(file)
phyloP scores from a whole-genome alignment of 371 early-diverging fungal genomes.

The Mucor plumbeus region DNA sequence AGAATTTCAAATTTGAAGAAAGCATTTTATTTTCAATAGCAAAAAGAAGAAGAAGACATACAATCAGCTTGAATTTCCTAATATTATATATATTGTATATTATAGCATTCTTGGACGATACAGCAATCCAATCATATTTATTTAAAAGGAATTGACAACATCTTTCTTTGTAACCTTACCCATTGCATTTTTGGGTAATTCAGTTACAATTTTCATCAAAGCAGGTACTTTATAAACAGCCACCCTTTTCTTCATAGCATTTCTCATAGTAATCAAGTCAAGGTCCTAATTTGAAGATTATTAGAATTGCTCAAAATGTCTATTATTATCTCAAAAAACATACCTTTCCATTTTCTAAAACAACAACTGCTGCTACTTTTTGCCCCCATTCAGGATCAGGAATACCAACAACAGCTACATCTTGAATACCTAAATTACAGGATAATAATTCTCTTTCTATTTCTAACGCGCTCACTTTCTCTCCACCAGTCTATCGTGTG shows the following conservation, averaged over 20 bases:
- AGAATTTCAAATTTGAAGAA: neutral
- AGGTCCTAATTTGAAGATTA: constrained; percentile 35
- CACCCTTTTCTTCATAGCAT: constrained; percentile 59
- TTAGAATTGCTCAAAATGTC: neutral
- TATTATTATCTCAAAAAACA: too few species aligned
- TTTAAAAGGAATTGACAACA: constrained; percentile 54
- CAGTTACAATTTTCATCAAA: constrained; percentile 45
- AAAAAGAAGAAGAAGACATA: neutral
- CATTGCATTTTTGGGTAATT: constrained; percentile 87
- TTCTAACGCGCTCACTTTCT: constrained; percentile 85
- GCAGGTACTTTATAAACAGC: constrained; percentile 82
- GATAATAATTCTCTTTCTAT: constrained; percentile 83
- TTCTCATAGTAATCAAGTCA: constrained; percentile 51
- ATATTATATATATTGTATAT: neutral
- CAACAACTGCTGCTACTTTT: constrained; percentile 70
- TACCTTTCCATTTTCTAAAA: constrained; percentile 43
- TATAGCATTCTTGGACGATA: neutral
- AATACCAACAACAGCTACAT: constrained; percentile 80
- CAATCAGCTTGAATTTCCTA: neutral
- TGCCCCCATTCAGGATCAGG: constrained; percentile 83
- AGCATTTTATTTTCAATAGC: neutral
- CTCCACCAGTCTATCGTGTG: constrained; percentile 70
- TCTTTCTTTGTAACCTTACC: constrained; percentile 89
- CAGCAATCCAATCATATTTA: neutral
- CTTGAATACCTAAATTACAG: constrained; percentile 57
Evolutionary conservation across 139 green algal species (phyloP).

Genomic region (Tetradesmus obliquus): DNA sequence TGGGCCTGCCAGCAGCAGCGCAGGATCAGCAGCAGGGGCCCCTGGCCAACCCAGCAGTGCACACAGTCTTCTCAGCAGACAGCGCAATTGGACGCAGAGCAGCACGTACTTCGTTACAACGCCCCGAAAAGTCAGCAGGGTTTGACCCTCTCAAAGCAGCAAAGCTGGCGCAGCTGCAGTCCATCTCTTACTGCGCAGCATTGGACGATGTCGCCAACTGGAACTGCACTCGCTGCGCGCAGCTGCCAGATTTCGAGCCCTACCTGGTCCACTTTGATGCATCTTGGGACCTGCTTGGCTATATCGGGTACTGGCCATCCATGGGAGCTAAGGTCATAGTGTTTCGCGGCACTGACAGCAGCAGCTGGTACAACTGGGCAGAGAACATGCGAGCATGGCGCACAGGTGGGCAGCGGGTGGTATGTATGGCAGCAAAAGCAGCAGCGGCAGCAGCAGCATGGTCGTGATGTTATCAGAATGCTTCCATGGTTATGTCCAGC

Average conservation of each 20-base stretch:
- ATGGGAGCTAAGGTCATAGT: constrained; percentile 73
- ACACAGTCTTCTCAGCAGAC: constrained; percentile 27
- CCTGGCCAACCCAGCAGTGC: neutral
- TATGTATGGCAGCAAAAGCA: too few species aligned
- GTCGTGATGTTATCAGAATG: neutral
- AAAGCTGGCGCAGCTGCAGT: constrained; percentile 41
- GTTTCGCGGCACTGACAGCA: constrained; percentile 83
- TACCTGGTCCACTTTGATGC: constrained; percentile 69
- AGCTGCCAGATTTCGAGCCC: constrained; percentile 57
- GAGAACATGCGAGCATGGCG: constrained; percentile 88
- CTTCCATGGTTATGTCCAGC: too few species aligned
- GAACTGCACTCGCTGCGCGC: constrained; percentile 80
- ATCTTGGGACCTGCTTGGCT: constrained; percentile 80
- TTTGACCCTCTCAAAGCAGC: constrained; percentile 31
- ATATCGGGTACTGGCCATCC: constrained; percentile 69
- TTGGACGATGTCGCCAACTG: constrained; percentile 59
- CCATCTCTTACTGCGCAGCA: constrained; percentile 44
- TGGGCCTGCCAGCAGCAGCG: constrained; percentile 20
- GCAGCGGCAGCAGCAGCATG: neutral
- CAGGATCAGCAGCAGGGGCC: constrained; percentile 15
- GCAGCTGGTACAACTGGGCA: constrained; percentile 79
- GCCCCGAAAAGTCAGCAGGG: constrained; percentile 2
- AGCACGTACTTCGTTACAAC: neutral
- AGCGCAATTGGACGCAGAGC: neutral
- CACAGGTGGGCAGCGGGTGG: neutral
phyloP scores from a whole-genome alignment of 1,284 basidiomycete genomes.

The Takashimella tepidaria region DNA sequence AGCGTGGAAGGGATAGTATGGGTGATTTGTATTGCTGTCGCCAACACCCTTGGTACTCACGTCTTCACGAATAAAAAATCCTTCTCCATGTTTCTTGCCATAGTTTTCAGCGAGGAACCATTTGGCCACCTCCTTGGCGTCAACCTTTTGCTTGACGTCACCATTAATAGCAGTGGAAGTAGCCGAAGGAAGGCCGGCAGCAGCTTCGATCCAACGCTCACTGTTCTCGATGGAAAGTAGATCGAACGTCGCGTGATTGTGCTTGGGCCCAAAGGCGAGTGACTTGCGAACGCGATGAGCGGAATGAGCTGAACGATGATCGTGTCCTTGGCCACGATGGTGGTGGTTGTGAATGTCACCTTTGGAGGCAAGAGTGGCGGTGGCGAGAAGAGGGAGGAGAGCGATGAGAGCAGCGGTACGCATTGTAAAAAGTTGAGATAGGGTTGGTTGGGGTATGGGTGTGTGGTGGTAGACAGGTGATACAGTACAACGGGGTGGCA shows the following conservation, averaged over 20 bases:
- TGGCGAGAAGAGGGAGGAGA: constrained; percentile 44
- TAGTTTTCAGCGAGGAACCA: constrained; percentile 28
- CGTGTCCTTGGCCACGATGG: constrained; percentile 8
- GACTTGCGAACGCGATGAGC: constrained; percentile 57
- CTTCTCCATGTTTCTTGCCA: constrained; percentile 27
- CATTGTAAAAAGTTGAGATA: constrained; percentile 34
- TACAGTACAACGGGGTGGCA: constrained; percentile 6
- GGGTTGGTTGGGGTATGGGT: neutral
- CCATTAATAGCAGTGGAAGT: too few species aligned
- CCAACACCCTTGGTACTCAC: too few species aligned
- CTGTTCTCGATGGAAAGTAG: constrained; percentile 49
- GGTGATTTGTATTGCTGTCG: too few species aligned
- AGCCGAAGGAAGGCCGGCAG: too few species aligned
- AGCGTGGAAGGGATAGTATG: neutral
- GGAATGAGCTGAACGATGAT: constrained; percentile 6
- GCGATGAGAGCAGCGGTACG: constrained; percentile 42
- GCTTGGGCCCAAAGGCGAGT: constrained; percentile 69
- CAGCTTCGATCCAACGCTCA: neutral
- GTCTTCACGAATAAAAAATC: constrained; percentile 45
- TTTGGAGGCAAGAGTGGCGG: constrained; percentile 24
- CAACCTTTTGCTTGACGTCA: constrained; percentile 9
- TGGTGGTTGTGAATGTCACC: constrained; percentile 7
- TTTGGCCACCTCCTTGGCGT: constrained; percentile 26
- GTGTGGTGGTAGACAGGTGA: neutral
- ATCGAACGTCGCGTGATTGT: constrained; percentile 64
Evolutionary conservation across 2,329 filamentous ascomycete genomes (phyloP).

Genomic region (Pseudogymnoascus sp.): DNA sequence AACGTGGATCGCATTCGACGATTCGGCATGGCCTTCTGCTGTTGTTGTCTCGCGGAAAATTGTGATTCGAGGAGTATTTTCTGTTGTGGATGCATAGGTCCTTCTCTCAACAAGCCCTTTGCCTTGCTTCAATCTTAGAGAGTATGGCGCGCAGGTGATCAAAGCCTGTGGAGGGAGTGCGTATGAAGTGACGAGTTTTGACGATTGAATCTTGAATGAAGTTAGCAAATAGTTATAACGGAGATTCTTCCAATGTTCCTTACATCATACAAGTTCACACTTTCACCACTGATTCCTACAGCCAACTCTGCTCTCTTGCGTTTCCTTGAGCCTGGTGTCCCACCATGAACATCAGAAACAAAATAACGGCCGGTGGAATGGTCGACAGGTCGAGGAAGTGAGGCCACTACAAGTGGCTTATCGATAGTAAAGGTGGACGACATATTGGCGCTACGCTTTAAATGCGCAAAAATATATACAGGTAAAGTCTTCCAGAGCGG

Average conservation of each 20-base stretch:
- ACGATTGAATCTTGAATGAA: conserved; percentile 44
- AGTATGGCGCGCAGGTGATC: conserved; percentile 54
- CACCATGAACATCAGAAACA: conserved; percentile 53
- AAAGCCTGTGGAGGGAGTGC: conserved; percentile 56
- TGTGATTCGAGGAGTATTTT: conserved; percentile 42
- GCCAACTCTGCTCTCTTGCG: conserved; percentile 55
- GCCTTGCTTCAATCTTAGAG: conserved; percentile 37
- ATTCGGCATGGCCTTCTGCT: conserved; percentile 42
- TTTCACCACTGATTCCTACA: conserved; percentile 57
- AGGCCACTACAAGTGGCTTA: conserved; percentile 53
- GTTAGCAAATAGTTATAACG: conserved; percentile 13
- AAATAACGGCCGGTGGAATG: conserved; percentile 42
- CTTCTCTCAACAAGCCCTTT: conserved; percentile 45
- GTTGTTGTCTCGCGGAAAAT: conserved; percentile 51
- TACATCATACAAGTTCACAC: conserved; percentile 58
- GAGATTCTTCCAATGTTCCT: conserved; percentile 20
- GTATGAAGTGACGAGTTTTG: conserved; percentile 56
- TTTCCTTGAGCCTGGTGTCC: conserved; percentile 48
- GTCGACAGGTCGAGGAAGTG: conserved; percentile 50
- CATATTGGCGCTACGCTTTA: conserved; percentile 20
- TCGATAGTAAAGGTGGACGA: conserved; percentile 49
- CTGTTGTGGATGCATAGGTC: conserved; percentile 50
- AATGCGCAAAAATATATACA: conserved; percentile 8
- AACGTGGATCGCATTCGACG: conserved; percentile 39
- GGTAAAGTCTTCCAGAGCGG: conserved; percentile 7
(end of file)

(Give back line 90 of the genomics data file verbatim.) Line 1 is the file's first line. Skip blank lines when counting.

- TGTGATTCGAGGAGTATTTT: conserved; percentile 42